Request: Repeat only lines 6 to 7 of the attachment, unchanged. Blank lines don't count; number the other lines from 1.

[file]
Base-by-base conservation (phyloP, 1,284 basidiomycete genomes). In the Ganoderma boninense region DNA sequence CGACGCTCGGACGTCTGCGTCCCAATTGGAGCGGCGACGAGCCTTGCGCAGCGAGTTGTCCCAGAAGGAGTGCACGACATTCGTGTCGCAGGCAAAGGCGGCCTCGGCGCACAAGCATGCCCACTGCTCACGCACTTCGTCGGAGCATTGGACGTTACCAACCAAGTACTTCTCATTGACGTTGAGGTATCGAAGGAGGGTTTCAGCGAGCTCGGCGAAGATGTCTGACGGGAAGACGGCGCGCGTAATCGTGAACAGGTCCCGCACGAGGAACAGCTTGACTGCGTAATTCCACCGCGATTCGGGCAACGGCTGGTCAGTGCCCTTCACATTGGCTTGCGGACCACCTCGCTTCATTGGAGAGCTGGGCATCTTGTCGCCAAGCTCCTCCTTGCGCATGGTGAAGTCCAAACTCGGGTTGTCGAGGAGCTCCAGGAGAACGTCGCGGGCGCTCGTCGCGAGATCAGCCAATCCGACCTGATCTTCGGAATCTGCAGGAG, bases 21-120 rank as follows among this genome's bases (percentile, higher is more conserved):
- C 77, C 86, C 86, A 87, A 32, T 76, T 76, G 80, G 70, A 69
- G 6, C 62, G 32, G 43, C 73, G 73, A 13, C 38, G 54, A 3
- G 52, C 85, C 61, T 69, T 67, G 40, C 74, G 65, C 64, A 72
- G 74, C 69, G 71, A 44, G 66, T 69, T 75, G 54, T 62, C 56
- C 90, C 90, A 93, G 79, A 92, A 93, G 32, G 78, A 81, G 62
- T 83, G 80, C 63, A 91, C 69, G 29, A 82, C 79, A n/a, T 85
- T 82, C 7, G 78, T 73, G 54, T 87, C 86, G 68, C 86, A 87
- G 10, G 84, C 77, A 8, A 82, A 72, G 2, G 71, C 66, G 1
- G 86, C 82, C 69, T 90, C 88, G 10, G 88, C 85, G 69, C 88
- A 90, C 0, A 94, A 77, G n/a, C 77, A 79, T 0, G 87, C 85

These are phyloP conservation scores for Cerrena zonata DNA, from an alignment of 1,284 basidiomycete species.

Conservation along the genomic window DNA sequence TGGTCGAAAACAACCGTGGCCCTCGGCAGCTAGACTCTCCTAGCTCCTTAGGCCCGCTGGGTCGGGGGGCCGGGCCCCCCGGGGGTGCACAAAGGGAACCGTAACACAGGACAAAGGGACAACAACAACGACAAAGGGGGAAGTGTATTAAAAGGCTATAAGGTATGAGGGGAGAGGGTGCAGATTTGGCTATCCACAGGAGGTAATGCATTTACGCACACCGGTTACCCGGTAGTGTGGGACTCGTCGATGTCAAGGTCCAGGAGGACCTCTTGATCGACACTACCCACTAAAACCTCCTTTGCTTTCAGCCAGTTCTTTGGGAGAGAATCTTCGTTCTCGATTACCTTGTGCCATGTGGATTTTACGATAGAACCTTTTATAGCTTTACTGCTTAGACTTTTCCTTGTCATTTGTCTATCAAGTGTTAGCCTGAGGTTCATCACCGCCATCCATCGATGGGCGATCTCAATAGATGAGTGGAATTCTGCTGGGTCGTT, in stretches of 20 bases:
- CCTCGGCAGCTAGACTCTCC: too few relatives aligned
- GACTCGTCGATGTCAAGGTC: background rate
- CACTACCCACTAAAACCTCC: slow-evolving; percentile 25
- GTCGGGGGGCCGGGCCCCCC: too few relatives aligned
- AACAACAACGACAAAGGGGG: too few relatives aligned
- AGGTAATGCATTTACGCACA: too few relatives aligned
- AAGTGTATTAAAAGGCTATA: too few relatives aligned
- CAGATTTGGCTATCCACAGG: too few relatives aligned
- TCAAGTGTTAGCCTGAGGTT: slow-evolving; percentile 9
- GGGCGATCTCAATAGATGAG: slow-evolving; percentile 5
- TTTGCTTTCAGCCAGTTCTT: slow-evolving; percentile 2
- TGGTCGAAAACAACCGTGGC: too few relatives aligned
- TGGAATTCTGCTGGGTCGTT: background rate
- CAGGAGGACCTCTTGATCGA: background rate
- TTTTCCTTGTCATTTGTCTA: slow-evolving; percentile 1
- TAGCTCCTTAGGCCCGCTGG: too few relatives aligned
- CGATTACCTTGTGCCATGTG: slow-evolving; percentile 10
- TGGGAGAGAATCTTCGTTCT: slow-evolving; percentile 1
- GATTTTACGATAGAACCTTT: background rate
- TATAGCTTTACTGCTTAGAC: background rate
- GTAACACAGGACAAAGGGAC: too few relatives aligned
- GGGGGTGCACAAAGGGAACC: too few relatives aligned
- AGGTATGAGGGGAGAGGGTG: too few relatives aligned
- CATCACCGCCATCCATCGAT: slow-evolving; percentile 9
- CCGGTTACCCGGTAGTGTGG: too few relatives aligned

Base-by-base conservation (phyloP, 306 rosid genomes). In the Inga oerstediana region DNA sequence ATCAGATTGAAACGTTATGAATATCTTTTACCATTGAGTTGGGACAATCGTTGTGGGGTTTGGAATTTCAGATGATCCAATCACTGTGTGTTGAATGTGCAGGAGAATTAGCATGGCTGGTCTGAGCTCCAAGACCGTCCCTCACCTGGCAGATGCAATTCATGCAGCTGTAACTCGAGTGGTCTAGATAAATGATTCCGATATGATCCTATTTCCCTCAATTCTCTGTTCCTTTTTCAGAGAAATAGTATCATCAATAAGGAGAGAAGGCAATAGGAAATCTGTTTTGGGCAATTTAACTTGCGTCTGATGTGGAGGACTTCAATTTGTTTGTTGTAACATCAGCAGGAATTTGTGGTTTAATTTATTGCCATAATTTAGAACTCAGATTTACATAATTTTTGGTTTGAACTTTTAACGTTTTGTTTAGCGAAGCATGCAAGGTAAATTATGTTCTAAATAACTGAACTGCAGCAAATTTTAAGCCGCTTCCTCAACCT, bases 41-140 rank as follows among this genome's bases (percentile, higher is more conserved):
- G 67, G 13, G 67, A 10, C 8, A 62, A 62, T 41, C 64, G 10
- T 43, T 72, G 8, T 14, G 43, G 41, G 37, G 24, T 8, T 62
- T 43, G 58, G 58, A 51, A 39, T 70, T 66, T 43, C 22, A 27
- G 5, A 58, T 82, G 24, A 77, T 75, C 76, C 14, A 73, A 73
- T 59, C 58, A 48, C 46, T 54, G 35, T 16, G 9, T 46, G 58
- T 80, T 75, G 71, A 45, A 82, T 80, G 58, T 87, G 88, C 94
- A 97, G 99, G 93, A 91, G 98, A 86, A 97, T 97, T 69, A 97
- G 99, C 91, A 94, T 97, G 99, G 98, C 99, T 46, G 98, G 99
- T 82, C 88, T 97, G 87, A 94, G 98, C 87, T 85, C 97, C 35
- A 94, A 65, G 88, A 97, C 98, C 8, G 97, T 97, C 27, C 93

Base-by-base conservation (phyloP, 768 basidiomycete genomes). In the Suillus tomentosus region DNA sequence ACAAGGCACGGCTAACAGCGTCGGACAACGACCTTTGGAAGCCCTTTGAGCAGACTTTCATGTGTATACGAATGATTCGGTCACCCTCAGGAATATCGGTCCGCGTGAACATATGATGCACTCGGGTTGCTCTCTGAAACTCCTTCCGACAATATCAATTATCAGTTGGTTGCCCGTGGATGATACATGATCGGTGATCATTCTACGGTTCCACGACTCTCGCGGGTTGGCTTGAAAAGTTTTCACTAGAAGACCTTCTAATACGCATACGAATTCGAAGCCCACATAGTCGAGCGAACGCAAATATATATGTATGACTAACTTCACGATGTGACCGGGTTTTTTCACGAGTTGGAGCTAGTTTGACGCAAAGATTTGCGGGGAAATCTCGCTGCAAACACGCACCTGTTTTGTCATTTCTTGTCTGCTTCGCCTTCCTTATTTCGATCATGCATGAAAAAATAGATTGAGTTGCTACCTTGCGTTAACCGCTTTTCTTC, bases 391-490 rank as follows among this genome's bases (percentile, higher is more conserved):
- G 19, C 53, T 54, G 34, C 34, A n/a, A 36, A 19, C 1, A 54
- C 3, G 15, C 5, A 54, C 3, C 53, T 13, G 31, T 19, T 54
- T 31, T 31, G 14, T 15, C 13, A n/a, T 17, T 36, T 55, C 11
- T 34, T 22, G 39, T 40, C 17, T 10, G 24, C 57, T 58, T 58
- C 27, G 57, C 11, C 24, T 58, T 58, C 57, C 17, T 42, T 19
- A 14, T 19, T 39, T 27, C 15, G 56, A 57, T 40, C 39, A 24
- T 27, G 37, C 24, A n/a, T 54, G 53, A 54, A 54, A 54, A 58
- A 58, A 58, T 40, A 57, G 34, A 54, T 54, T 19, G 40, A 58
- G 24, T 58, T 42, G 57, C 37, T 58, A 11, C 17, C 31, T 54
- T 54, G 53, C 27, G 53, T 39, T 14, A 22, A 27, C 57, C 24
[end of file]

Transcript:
- C 90, C 90, A 93, G 79, A 92, A 93, G 32, G 78, A 81, G 62
- T 83, G 80, C 63, A 91, C 69, G 29, A 82, C 79, A n/a, T 85